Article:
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The Ukraine Crisis and the Gulf: A Saudi Perspective

Interview with Abdulaziz Al Sager

The Ukraine Crisis and the Gulf: A Saudi Perspective
 Abdulaziz Sager
Founder and Chair of the Gulf Research Center

The Ukraine war is transforming the international order. We cannot understand this new global equilibrium without including non-Western voices, and the Saudi perspective is undoubtedly key to this new balance of geopolitical power. Dr. Abdulaziz Al Sager, Chairman and Founder of the Gulf Research Center, shares some takes on the Saudi perception of the conflict for Ukraine Shifting the World Order.

A war has been waged by Russia against Ukraine. What is the perception in the Gulf of this major event?

From the Gulf’s perspective, the war in Ukraine was first and foremost perceived as a European crisis. Europe will pay a heavy price as a result of this conflict, especially due to its heavy dependence on energy supplies.

The Gulf tried to maintain a "balanced" position towards Russia's invasion - not to be confused with neutrality. Similar reactions were seen in Turkey, India, and to a certain extent, China. Two reasons explain this posture. First, officials throughout the Arab Gulf have expressed support for a diplomatic solution that ends the war. This was made explicit by their March 2 vote at the UN General Assembly (UNGA). Bahrain, Egypt, Kuwait, Jordan, Qatar, Saudi Arabia, and the United Arab Emirates voted to pass a resolution denouncing the invasion and demanding that Moscow withdraw its military presence. The UNGA resolution was cosponsored by four countries from the region: Israel, Kuwait, Qatar, and Turkey. Later, on March 24, almost three-quarters of the UNGA demanded aid access and civilian protection in Ukraine and criticized Moscow for creating a "dire" humanitarian situation.

Second, while Gulf countries do not entirely adhere to the Russian narrative, they do understand the national security concerns behind Moscow's move. What is striking from a Saudi point of view is the similarity between Ukraine and Yemen. In Yemen, Saudi Arabia has been advocating for a safe border, a friendly government free from hostile influence, and no extended military threats. Russia has somewhat the same problem with Ukraine, if, for example, NATO was stationed in the country. Given the fact that our part of the world has faced similar situations, Russian security concerns are heard in the Gulf, and beyond, in many Arab countries.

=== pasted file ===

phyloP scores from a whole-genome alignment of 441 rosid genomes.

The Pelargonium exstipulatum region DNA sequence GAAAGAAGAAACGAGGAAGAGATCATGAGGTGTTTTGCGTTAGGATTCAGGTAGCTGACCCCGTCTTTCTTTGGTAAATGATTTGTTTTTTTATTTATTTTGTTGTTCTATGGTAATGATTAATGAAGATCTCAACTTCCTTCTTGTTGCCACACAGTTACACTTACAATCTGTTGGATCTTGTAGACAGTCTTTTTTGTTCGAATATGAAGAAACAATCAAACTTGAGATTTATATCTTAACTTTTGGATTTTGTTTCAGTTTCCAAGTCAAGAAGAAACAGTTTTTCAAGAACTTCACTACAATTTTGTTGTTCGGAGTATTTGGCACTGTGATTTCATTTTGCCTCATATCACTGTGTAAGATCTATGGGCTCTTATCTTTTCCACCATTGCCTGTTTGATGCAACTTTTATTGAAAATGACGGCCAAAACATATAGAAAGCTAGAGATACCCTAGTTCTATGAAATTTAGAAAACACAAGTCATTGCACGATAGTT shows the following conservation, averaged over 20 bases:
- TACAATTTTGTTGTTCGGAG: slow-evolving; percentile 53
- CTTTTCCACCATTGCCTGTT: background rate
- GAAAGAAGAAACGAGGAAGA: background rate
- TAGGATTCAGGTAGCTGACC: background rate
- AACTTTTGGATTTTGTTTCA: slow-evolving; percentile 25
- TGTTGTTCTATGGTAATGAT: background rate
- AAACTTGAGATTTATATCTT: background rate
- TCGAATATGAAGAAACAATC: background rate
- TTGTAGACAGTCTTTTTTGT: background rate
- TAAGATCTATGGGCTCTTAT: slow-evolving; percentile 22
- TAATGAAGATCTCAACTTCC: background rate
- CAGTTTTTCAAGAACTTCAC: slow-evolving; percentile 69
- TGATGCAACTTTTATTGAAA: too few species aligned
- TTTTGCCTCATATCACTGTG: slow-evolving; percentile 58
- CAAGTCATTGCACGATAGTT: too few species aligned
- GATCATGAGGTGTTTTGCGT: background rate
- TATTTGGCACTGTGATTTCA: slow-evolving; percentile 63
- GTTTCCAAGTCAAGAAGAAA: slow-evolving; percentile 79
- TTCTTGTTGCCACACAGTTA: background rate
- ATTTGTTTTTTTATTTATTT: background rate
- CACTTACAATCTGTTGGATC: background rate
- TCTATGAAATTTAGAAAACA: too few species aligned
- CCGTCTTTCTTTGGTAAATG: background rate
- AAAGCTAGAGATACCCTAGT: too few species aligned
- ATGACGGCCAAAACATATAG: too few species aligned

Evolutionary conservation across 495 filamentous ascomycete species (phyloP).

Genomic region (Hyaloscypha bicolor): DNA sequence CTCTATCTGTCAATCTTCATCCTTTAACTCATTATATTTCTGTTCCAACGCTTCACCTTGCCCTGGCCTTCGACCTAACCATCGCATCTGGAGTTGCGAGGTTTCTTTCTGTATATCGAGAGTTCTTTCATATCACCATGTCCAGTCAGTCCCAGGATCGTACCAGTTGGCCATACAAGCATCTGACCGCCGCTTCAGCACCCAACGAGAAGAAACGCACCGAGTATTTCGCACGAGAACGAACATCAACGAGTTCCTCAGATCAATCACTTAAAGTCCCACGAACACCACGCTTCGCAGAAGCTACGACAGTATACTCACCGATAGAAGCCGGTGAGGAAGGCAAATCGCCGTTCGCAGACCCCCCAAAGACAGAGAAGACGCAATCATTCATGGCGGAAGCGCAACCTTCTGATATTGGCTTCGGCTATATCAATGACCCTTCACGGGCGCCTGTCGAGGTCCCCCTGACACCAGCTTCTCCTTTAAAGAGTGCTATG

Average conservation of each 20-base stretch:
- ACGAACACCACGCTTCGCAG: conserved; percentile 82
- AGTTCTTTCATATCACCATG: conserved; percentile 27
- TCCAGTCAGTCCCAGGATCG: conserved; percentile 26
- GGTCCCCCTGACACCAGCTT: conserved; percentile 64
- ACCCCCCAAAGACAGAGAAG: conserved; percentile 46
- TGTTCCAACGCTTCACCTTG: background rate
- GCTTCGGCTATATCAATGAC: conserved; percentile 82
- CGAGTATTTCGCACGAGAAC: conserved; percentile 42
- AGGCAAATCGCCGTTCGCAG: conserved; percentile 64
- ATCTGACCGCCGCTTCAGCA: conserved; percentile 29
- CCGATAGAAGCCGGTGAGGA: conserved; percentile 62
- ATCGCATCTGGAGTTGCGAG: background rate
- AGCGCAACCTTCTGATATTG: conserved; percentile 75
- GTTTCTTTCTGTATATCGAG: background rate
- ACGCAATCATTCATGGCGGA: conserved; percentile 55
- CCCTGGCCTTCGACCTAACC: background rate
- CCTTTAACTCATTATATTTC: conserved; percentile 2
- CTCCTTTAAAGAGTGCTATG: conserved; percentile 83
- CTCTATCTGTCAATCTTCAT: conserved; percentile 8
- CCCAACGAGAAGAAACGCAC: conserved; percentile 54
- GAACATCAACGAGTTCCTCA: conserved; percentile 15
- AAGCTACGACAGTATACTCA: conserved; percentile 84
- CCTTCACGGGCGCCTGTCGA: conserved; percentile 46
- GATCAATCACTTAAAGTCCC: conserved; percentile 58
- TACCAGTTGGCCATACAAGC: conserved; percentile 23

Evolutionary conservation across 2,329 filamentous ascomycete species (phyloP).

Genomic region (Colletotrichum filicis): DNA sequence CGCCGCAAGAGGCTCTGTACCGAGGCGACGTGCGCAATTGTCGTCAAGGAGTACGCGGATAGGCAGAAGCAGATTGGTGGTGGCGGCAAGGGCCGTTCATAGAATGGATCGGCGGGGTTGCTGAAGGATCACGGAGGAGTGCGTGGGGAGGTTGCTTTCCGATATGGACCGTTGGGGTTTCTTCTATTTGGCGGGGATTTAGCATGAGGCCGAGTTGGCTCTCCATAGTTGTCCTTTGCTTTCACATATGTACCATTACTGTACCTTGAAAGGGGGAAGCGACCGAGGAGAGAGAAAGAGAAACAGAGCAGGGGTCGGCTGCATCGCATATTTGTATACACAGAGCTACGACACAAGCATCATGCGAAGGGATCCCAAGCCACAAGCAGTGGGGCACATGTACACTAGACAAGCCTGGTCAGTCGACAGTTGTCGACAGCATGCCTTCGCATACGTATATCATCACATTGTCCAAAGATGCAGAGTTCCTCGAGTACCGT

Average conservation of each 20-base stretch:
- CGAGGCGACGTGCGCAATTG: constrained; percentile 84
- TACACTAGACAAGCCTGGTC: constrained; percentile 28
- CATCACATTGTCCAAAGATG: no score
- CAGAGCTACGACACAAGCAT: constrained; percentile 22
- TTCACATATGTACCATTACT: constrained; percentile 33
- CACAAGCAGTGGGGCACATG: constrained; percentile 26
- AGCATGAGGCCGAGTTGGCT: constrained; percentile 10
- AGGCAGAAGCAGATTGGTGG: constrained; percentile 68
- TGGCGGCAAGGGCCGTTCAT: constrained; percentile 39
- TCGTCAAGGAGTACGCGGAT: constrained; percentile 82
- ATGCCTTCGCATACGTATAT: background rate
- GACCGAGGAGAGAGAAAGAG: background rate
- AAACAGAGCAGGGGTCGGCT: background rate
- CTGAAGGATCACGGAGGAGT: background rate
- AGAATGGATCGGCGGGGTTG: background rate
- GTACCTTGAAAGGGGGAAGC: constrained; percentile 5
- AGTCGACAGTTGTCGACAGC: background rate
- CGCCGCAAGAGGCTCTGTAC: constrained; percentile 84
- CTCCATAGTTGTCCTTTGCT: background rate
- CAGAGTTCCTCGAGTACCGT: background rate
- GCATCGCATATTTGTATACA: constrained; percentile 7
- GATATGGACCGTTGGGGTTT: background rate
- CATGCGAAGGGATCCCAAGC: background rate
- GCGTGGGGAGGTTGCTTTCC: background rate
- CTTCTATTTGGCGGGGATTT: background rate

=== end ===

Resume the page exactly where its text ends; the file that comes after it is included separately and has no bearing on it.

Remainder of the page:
The crisis has re-imposed the concept of energy "as a political weapon", and added great strategic value to oil and gas markets in the region.

On another front, the crisis has re-imposed the concept of energy "as a political weapon", and added great strategic value to oil and gas markets in the region. In times of higher oil and gas prices, the Gulf would usually reinvest its financial gains with Western countries. In the current period, however, the income will instead fuel local development initiatives. Here, it must be understood that despite the commonalities of interest when it comes to energy between the Gulf and Russia, the two also differ on a myriad of issues. 

The resulting disturbances in the supply chain for goods and services and the free movement of ships in the Black Sea are largely manageable issues for Gulf countries. While Ukraine was a major wheat supplier, under the present circumstances, alternatives for that wheat supply can come from either Europe or Canada. It is different for a country like Egypt, where the impact will be greater due to issues such as the price ratio and provided subsidies. Egypt will certainly find it more difficult to adapt. 

Where does the Gulf stand today? There is no significant military or aid support to Ukraine, nor is there endorsement of Russia's actions. Russia has tried to improve its relations with the Gulf in the past ten years and, like us, it is a producer of raw materials (i.e. oil, gas, uranium, nickel and minerals). We pay close attention to this factor. However, Russia does not produce consumer goods as China does, so the Chinese position in this crisis has to also be on our radar. In September of 2022, over one-third of Chinese oil imports come from the Gulf, with Saudi Arabia being the largest supplier at 2.2 million barrels a day.

Some will argue, that the Gulf countries need better oil prices due to the many ongoing development projects. When prices dropped down to $8 or $10 per barrel, there was no concern for the producing states. Maybe the time is ripe to have a more competitive oil price that can be used to spur further economic development. Consumers in the West ultimately will also benefit from increased prices and this will lead to higher investment and additional purchases from the West.

How were Western responses perceived in the Gulf? What does the Ukrainian-Russian crisis mean in terms of power relations?